Ont. Premier Kathleen Wynne dives into federal election campaign
Ontario Premier Kathleen Wynne.
TORONTO -- Ontario Premier Kathleen Wynne has frequently waded into federal politics through clashes with Stephen Harper, but in the midst of a federal election campaign she isn't easing off -- she has jumped in with both feet.
Wynne has been actively campaigning for federal Liberal Leader Justin Trudeau, but nearly as often she promotes her federal counterpart she slams the prime minister, which could be seen as payback for Stephen Harper's attacks against her in last year's provincial election.
"I've been quite clear that we need a new government, that this government has not worked well with the province of Ontario, and I've been clear about that for some time," Wynne said Wednesday.
"I've also been clear that I support Justin Trudeau, and I will continue to look for a partner at the federal level that is bringing forward polices that will make sense for the people of Ontario."
Far from being content to merely deflect Wynne's barbs, Harper has gone on the offensive against the Liberal premier at many a campaign stop. The Conservative leader took the unusual step last week of returning to the microphone after reporters had asked all their questions because no one had raised the Ontario pension plan.
"I am delighted to see that our refusal to co-operate with the imposition of this tax is making it more difficult for the Ontario government to proceed," he said.
Harper used Wynne's pension proposal as the basis to attack his Liberal and New Democrat rivals again Wednesday during a campaign stop in London, Ont.
"Thomas Mulcair and Justin Trudeau essentially want to nationalize the Kathleen Wynne payroll tax hike," he said.
"I find it appalling that people who have demonstrated they cannot run the finances of the government think they are going to better run our own retirement finances for us."
The war of words between the two leaders has been ongoing long before the campaign, but it seems to have escalated the day Harper called the election. Wynne telephoned reporters to lash out at his Conservative government for not co-operating with her government on several issues, especially the proposal for a provincial pension plan.
"It's really, in my opinion, pretty unprecedented and mean-spirited in a pretty big way," Wynne said on Day 1 of the campaign about Harper's refusal of any federal help to create the Ontario pension plan, which he calls a job killing payroll tax.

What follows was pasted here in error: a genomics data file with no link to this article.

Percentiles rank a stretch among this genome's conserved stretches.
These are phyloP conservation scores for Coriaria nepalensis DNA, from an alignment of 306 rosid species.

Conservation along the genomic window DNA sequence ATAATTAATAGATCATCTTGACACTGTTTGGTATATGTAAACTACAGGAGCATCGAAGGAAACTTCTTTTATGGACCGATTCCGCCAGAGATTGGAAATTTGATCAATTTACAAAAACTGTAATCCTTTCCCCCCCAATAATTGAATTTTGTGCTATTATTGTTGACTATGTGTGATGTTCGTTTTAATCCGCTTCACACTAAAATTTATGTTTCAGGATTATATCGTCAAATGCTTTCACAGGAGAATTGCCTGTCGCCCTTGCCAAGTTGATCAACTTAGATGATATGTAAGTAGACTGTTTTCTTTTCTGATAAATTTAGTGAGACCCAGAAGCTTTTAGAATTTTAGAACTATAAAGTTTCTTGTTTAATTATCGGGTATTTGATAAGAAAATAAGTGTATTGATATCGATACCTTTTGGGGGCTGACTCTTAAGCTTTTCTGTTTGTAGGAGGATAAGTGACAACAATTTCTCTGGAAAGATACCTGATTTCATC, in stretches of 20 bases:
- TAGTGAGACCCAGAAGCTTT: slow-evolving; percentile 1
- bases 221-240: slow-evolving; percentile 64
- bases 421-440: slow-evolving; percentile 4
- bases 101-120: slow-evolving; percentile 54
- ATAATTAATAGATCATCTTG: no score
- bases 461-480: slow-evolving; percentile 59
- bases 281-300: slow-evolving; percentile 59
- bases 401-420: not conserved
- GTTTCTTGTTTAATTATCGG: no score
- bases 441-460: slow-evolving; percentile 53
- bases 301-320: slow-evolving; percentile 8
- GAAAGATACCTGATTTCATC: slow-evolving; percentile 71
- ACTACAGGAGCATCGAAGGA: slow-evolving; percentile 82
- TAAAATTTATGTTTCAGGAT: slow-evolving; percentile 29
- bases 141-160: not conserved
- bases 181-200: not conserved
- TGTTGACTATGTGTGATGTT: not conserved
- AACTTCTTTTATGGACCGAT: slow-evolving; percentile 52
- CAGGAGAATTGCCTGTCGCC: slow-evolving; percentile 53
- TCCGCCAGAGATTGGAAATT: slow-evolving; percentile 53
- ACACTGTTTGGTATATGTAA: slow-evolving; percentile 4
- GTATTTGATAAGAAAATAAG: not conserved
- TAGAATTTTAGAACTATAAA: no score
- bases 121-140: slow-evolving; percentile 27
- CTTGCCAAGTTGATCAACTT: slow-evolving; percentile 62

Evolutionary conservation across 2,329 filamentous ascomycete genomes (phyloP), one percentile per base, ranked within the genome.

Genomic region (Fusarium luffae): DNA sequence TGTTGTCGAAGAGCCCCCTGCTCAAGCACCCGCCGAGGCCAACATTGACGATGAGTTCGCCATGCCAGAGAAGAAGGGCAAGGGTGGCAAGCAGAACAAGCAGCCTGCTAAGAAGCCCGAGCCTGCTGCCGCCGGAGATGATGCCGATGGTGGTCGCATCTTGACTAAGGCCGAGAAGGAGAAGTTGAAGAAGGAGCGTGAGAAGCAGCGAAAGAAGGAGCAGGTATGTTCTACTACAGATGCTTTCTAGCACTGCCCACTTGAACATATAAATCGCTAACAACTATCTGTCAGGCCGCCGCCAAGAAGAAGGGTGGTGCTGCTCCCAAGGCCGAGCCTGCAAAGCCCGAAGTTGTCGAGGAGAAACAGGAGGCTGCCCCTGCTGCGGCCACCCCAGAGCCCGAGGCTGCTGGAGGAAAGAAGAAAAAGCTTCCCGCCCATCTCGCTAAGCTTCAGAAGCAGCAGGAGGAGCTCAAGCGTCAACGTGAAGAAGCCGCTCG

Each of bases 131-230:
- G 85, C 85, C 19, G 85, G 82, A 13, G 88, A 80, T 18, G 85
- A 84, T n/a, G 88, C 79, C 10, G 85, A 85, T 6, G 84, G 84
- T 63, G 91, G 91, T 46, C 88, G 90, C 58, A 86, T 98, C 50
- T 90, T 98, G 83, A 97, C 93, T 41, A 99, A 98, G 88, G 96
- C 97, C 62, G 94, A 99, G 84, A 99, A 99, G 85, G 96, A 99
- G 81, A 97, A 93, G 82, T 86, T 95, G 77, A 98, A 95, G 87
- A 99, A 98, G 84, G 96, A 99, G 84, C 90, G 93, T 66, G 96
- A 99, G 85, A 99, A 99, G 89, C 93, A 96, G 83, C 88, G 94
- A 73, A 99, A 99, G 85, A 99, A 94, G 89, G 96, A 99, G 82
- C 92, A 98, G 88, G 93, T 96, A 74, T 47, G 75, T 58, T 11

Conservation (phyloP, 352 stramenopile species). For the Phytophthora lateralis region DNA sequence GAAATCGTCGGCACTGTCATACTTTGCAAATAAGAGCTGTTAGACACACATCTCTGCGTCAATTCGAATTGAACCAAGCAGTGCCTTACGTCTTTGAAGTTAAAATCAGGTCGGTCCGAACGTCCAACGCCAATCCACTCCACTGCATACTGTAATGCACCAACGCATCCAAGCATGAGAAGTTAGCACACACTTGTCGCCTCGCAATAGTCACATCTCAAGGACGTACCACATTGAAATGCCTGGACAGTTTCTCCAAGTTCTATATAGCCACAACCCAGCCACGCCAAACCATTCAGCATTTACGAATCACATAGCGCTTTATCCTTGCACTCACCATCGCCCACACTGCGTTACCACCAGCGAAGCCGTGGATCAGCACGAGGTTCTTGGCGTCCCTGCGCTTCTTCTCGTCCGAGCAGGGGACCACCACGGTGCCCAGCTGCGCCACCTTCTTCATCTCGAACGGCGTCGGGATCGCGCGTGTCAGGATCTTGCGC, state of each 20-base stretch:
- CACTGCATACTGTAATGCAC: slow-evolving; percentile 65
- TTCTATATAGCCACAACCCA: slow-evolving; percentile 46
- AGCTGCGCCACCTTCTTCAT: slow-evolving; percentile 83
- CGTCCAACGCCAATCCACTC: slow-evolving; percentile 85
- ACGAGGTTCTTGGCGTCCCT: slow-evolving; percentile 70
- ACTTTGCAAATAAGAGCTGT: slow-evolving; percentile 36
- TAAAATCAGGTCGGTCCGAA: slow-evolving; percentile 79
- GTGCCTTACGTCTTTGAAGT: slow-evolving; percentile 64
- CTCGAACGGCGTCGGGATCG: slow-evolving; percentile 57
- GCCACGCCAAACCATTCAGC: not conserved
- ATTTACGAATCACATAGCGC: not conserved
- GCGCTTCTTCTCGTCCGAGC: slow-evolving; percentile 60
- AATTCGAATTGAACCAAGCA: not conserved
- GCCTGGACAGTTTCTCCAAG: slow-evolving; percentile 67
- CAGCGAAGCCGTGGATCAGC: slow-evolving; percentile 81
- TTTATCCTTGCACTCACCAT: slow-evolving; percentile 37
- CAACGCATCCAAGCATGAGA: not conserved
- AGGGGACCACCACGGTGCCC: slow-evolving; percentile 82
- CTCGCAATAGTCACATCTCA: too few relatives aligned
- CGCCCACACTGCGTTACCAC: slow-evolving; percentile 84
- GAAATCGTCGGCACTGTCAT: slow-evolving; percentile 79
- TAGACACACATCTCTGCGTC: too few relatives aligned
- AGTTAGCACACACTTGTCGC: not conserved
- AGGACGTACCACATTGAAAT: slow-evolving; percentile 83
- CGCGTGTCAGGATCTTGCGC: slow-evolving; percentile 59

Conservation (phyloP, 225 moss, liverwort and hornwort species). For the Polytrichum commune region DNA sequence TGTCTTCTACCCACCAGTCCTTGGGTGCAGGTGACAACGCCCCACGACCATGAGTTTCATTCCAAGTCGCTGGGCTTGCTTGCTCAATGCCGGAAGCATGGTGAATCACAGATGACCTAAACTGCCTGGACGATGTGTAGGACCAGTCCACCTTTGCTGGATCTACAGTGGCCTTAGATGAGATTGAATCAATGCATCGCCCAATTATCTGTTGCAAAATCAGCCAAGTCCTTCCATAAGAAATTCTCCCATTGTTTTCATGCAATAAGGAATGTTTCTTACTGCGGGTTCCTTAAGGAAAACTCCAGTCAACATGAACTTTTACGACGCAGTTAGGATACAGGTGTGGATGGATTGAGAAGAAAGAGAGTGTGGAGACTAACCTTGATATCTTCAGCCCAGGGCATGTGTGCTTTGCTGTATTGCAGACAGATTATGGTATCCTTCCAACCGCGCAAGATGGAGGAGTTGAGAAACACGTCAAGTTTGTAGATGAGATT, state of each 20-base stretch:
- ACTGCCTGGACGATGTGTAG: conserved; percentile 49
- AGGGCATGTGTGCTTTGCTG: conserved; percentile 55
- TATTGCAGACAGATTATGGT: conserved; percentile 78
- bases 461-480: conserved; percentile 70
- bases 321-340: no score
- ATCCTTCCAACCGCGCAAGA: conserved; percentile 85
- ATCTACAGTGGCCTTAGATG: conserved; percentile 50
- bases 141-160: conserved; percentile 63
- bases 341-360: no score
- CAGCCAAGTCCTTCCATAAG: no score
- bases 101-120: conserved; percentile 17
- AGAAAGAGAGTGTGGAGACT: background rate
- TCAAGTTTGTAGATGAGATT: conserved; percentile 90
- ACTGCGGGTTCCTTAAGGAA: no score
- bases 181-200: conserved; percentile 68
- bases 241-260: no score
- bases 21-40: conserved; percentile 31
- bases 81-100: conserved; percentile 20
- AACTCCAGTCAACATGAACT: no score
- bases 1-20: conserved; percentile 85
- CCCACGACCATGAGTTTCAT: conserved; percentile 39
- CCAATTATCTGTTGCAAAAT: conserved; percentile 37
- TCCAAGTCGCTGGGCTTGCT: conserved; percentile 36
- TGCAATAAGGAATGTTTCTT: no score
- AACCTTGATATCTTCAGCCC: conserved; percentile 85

Wynne and her cabinet ministers have also been using social media including Twitter to attack the New Democrats and urge Canadians to defeat the Conservative government.
The Liberal premier complains that Harper refused to call First Ministers' meetings and says he never even talked with the provinces about Senate reform before acting in an "almost petulant" manner to announce he would refuse to fill any Senate vacancies.
It's not unprecedented for provincial premiers to launch attacks against a federal government during an election campaign.
Former Newfoundland and Labrador Premier Danny Williams launched an "Anything But Conservative" campaign against Harper in 2008 which led to the Tories being shut-out in the province even as they won a majority government nationally.
It's difficult to understand the Conservatives' strategy of engaging Wynne, but perhaps it's personal between her and Harper, suggested Barry Kay, an associate professor of politics at Wilfrid Laurier University in Waterloo.
"Maybe the personal animosity between Wynne and Harper -- whatever triggered it -- is governing both their behaviours," Kay said in an interview.
Wynne has made several campaign appearances alongside Trudeau, talking up his policies and promised co-operation with the provinces, and urging voters to defeat the Conservatives. However, Kay cautioned her involvement could backfire on the federal Liberals if Ontario teachers go on strike before the Oct. 19 vote.
"I don't think there's a huge number of Ontarians that think they have to vote for this party or that party because there's going to be more pension money coming, but with the teachers and a strike, that could be a factor," he said.
Provincial issues don't tend to have a huge impact on federal elections unless the government is especially unpopular, added Kay.
"She certainly wants to score points with the federal Liberal party and have Justin Trudeau owe her, and he will (if the Liberals win)."
The Ontario premier broadened her attacks this week to target Tom Mulcair as well, saying the NDP leader's ideas for a $15 minimum wage and $15-a-day child care are either incomplete, unworkable or impossible to implement.
Wynne insisted she was being consistent in asking for a new federal partner, a point she said she's been making since becoming premier.
"The difference this year is that we're in the midst of a federal election campaign and so that message is even more relevant because there is an opportunity to do something about that," she said.